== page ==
How to Ask for a Referral

I love subscriber questions – please ask me yours! I answer each question to help you, and then anonymize them here to help us all improve our chances for a dream digital development job

Here is this week’s question:

How Can I Ask for a Referral to the HR Manager?
I just applied to a job at an organization and I kinda know someone there – a friend of friend I met once. How can I ask this person to put a good word in for me with HR or the team lead I want to work for?

My usual response to this question is two-fold.

  1. You are starting late. You should never apply to an organization where you don’t at least one person there well enough to recommend you, or at the very least, give you the insight on how that organization really works. You are essentially flying blind, and I know from first-hand experience how painful it can be when you find out the org isn’t a good fit.
  2. Network your way in. So you’re applying anyway, and hey, that’s sometimes the only option. Then don’t connect directly with that person, but go through your friend, Have them contact your target with a request to refer you. That is a much stronger social bond and greater chance to success.

But what do others think about this situation? Luckily, Quartz just wrote about this exact issue.

What Experts Say About Asking for Referrals

In the recent Quartz article “How to network with job contacts you don’t know well,” Alison Green, who writes the popular “Ask a Manager” blog, points out that asking people you don’t know to give you a reference with their employer rarely ends well:

“When people say ‘I applied!’ they’re hoping the subtext is ‘So would you please recommend me to whoever is doing the hiring?’” But unless you’ve worked together before or are a known superstar, upon receiving your message, your contact will probably think “good to know,” or “good luck,” without being particularly moved to help you.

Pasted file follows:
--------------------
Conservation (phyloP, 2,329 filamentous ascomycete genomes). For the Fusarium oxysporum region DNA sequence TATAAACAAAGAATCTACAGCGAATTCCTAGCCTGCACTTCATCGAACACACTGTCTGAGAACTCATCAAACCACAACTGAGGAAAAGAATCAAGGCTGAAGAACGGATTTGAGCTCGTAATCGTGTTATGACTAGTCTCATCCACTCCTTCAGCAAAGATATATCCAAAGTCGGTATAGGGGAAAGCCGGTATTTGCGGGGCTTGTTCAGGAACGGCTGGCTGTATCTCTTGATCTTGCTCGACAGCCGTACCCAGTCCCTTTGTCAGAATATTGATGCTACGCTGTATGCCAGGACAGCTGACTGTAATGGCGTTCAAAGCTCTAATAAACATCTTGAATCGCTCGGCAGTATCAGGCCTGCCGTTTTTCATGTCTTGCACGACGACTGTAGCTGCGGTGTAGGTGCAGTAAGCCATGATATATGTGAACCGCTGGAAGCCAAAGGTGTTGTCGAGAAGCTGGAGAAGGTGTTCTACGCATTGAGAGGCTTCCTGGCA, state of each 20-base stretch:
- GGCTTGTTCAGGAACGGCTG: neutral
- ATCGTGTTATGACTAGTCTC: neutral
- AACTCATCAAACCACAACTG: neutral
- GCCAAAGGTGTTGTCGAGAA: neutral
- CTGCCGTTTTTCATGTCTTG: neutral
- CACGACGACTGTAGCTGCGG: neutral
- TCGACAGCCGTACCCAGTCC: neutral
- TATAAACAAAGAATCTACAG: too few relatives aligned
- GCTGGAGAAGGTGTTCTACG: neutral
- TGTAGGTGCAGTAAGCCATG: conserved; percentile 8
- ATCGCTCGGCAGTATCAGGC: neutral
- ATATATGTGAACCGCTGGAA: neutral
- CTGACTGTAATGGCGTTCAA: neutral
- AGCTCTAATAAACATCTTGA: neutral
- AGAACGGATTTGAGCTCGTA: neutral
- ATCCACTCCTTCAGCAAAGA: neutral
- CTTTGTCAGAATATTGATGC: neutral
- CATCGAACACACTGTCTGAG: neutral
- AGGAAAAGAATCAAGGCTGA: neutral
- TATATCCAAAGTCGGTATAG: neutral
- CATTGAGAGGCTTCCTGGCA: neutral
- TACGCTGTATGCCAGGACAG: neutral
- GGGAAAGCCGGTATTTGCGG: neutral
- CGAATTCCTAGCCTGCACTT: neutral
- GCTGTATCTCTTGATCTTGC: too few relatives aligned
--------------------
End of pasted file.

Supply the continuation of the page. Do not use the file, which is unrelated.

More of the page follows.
As I said above, its best to start with people you know and then work towards your target with very clear action items. Emily Miethner, founder of the career website FindSpark says that you should think of your email as a mini-cover letter and include:

  • The job title, and job ID if it’s a larger company
  • One sentence on the details of the role, and one or two lines on why you’re a good fit for it
  • Who you’d appreciate them “dropping a line” to. (Don’t guess—do your research to see who they’re connected with, or who the head of the department or recruitment is.)
  • Attach your resume and cover letter you used to apply to the email so they have a reference point.

And always, always follow up with your progress. Let your friend and their friend know when you interview, accept, and start. By helping you, they’ve invested in your success. Give them the feedback to know you succeeded.

What Question Are You Wondering?

The job search process is hard and never-ending. We all have questions. What is yours? Ask me your career questions now.

Thanks for reading this far,